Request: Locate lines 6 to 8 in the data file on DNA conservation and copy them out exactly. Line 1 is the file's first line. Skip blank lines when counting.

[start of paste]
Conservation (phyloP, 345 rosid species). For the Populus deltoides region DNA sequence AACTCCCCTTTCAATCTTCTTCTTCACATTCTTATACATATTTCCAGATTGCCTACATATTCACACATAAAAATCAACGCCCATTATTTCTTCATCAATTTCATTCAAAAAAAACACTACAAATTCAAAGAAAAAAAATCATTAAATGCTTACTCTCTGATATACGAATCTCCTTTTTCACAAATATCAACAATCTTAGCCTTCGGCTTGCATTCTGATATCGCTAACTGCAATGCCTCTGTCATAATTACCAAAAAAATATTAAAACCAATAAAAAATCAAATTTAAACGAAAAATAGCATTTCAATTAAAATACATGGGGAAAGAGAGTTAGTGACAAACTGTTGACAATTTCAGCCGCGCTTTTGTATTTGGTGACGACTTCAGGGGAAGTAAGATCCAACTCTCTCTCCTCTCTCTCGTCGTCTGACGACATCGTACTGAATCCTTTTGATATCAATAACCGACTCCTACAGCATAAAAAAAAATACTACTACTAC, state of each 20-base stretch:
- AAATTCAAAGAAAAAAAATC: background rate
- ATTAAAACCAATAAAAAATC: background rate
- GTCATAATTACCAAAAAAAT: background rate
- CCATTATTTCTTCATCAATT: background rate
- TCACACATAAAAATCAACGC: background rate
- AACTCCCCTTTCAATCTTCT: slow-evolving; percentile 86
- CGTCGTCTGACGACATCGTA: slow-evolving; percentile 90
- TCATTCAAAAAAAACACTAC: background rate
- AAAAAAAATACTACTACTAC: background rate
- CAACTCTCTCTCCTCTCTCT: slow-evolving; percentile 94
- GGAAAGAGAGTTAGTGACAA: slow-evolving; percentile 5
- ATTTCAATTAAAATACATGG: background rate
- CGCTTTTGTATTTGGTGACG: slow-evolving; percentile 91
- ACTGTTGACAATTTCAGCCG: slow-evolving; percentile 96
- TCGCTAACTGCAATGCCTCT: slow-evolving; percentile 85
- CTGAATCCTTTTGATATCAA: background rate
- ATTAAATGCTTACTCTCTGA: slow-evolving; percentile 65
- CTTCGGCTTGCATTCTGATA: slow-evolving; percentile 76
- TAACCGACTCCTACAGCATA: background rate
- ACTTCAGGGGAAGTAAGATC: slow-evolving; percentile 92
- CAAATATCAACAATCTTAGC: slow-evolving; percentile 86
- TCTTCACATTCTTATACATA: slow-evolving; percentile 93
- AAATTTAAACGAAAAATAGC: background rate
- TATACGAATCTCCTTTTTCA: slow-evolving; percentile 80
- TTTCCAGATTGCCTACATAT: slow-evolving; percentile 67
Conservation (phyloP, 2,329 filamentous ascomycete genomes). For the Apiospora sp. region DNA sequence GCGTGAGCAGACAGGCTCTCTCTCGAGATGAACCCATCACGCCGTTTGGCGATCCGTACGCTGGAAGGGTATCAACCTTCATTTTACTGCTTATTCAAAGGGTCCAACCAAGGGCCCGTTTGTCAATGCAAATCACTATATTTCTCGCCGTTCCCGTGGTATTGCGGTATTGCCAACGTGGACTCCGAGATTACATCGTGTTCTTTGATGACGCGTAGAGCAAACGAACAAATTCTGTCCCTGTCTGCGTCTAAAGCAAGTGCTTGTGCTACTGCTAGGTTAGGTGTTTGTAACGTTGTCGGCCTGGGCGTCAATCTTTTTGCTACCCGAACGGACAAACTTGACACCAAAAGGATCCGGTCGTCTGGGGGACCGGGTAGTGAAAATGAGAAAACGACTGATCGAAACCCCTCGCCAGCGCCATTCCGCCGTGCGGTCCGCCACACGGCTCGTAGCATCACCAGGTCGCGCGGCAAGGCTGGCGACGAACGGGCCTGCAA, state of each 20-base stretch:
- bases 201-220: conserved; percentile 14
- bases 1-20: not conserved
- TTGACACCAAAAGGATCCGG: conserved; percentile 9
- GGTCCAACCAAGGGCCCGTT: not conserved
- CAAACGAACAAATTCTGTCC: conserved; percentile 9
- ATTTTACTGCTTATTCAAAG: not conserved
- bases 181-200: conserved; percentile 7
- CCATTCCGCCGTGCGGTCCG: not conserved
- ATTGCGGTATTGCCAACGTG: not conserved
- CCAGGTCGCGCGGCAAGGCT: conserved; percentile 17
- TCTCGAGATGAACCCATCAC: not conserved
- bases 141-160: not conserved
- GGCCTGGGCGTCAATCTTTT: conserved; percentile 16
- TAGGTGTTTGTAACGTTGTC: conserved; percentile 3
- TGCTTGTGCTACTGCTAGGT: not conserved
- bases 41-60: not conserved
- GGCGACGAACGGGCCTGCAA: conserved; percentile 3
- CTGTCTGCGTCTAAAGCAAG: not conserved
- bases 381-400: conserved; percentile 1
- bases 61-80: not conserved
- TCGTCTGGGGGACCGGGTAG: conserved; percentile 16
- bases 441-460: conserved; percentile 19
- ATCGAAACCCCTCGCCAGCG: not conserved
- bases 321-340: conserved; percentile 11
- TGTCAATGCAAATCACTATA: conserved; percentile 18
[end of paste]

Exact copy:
- TCACACATAAAAATCAACGC: background rate
- AACTCCCCTTTCAATCTTCT: slow-evolving; percentile 86
- CGTCGTCTGACGACATCGTA: slow-evolving; percentile 90